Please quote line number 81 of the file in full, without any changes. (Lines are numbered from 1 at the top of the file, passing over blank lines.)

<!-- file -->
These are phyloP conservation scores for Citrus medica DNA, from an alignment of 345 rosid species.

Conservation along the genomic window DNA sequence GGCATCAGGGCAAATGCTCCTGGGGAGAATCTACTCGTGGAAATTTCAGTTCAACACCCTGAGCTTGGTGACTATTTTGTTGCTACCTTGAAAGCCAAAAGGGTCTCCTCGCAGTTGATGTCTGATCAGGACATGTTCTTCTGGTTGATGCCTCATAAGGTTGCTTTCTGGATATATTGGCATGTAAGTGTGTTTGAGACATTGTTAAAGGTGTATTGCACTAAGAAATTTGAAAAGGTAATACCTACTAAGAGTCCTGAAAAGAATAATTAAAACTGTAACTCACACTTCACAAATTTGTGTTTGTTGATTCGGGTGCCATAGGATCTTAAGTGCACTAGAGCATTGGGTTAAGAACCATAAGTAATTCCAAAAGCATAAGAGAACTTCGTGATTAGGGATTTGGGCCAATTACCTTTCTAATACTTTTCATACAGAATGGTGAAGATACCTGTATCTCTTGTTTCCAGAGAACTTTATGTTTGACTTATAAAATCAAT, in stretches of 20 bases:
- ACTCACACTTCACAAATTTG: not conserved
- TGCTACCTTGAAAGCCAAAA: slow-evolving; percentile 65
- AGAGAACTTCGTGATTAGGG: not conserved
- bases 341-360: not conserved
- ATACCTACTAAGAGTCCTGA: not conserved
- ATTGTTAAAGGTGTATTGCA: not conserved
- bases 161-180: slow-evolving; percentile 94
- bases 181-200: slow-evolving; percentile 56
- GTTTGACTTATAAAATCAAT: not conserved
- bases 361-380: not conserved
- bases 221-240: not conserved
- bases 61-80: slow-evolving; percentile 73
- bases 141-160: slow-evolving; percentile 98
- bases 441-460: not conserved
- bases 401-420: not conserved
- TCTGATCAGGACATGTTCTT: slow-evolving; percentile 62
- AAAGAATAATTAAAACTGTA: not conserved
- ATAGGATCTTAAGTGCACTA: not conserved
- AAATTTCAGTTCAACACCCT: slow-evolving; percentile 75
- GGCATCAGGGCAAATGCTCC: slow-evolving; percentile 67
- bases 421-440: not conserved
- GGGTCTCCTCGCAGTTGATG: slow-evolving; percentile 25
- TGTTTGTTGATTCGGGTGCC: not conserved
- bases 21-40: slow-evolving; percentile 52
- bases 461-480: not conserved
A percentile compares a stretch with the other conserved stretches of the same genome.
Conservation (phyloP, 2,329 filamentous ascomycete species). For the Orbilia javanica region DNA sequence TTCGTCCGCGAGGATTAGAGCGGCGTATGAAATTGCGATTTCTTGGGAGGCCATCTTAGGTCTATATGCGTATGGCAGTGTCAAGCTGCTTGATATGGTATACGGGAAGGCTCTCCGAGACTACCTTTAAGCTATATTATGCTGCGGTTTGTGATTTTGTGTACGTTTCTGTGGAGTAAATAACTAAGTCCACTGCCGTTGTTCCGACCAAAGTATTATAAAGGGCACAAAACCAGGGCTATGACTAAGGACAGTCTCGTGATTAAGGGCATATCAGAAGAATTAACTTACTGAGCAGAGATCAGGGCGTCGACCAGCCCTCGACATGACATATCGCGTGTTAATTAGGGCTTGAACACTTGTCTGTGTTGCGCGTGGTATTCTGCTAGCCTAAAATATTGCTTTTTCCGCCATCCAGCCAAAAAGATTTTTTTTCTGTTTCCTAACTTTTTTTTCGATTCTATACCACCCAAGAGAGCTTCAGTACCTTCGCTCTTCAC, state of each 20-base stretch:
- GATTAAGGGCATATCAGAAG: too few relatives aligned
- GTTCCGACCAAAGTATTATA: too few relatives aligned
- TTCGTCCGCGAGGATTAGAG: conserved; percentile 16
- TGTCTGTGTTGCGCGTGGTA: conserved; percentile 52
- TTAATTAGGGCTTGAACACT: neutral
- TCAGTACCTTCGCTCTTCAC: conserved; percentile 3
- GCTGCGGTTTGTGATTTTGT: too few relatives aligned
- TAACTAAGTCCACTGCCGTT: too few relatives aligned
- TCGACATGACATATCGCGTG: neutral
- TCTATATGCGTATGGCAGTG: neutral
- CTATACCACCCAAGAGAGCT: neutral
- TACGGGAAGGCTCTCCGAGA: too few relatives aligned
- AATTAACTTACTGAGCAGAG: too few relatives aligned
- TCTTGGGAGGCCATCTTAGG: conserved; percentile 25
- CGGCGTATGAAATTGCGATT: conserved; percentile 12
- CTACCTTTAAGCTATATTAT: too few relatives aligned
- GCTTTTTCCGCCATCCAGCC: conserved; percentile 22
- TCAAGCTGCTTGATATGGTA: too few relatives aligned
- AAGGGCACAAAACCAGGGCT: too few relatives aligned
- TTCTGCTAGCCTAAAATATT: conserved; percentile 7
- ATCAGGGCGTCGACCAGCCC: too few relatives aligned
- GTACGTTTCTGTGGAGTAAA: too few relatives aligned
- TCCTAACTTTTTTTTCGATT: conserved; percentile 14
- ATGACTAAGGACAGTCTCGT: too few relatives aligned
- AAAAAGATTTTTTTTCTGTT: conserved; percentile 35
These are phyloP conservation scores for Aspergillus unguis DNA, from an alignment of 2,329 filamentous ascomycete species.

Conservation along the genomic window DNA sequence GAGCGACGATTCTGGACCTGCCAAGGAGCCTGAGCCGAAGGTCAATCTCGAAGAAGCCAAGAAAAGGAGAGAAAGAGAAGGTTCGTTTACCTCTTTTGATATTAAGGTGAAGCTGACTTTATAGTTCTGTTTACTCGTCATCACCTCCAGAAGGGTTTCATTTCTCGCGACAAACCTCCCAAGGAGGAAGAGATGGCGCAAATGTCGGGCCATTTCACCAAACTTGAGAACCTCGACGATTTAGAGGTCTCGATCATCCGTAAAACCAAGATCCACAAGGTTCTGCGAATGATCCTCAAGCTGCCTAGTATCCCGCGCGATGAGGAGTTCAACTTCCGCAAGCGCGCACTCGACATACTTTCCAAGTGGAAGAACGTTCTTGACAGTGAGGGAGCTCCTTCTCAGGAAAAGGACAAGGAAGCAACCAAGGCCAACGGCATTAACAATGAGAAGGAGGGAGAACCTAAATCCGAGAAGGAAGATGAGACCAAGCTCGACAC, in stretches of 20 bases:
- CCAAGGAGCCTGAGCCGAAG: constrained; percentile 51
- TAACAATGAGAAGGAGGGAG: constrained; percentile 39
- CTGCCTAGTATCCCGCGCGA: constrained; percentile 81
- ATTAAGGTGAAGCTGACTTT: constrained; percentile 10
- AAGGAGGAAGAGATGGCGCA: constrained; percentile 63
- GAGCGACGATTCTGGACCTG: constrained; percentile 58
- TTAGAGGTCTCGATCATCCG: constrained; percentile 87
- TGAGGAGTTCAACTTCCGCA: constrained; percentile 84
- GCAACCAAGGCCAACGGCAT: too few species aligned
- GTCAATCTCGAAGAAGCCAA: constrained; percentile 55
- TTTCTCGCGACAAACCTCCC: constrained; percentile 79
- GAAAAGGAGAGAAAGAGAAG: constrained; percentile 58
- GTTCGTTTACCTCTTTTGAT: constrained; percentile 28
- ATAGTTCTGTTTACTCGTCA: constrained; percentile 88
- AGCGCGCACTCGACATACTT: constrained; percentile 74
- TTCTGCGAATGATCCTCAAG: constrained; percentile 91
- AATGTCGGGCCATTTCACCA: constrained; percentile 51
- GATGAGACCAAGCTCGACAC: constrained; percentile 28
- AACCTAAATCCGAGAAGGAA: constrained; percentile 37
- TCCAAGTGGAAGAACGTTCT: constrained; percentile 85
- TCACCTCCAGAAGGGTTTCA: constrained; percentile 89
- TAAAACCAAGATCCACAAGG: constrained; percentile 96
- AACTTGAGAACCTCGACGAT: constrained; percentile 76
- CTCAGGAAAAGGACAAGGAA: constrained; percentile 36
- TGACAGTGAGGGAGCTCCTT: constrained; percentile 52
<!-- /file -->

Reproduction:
- TGACAGTGAGGGAGCTCCTT: constrained; percentile 52